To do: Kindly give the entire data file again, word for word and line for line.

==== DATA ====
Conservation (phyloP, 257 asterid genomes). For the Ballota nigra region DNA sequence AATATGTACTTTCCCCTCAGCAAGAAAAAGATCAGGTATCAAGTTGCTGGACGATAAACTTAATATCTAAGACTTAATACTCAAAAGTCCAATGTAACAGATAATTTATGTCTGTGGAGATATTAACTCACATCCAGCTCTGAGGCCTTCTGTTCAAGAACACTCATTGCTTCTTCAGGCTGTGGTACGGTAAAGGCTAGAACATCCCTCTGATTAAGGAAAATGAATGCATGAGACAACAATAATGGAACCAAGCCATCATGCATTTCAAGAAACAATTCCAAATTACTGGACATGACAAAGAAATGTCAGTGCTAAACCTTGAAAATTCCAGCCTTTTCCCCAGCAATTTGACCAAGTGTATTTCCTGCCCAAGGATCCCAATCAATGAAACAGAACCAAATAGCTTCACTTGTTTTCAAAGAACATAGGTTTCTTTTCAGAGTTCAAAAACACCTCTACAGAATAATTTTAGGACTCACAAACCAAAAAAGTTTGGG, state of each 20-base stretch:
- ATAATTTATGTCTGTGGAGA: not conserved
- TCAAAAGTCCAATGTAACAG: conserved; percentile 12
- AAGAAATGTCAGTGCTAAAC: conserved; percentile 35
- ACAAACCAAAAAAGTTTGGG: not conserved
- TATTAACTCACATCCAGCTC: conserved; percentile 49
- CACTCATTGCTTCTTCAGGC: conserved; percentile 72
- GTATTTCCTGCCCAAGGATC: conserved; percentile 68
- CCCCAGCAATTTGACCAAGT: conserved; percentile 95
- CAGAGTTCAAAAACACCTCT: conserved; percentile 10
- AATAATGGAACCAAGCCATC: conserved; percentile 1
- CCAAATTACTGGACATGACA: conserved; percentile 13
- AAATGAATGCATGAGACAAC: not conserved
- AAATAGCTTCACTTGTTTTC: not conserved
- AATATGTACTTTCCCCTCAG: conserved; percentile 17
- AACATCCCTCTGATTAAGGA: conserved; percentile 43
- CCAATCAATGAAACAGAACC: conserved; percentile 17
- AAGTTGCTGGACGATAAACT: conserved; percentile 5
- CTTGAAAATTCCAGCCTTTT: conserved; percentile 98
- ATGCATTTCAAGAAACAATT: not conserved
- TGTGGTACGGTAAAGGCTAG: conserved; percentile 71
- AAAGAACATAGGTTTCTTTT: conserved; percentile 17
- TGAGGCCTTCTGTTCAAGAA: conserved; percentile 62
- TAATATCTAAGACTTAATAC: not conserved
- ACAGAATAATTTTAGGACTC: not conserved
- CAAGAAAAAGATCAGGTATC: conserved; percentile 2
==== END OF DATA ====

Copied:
Conservation (phyloP, 257 asterid genomes). For the Ballota nigra region DNA sequence AATATGTACTTTCCCCTCAGCAAGAAAAAGATCAGGTATCAAGTTGCTGGACGATAAACTTAATATCTAAGACTTAATACTCAAAAGTCCAATGTAACAGATAATTTATGTCTGTGGAGATATTAACTCACATCCAGCTCTGAGGCCTTCTGTTCAAGAACACTCATTGCTTCTTCAGGCTGTGGTACGGTAAAGGCTAGAACATCCCTCTGATTAAGGAAAATGAATGCATGAGACAACAATAATGGAACCAAGCCATCATGCATTTCAAGAAACAATTCCAAATTACTGGACATGACAAAGAAATGTCAGTGCTAAACCTTGAAAATTCCAGCCTTTTCCCCAGCAATTTGACCAAGTGTATTTCCTGCCCAAGGATCCCAATCAATGAAACAGAACCAAATAGCTTCACTTGTTTTCAAAGAACATAGGTTTCTTTTCAGAGTTCAAAAACACCTCTACAGAATAATTTTAGGACTCACAAACCAAAAAAGTTTGGG, state of each 20-base stretch:
- ATAATTTATGTCTGTGGAGA: not conserved
- TCAAAAGTCCAATGTAACAG: conserved; percentile 12
- AAGAAATGTCAGTGCTAAAC: conserved; percentile 35
- ACAAACCAAAAAAGTTTGGG: not conserved
- TATTAACTCACATCCAGCTC: conserved; percentile 49
- CACTCATTGCTTCTTCAGGC: conserved; percentile 72
- GTATTTCCTGCCCAAGGATC: conserved; percentile 68
- CCCCAGCAATTTGACCAAGT: conserved; percentile 95
- CAGAGTTCAAAAACACCTCT: conserved; percentile 10
- AATAATGGAACCAAGCCATC: conserved; percentile 1
- CCAAATTACTGGACATGACA: conserved; percentile 13
- AAATGAATGCATGAGACAAC: not conserved
- AAATAGCTTCACTTGTTTTC: not conserved
- AATATGTACTTTCCCCTCAG: conserved; percentile 17
- AACATCCCTCTGATTAAGGA: conserved; percentile 43
- CCAATCAATGAAACAGAACC: conserved; percentile 17
- AAGTTGCTGGACGATAAACT: conserved; percentile 5
- CTTGAAAATTCCAGCCTTTT: conserved; percentile 98
- ATGCATTTCAAGAAACAATT: not conserved
- TGTGGTACGGTAAAGGCTAG: conserved; percentile 71
- AAAGAACATAGGTTTCTTTT: conserved; percentile 17
- TGAGGCCTTCTGTTCAAGAA: conserved; percentile 62
- TAATATCTAAGACTTAATAC: not conserved
- ACAGAATAATTTTAGGACTC: not conserved
- CAAGAAAAAGATCAGGTATC: conserved; percentile 2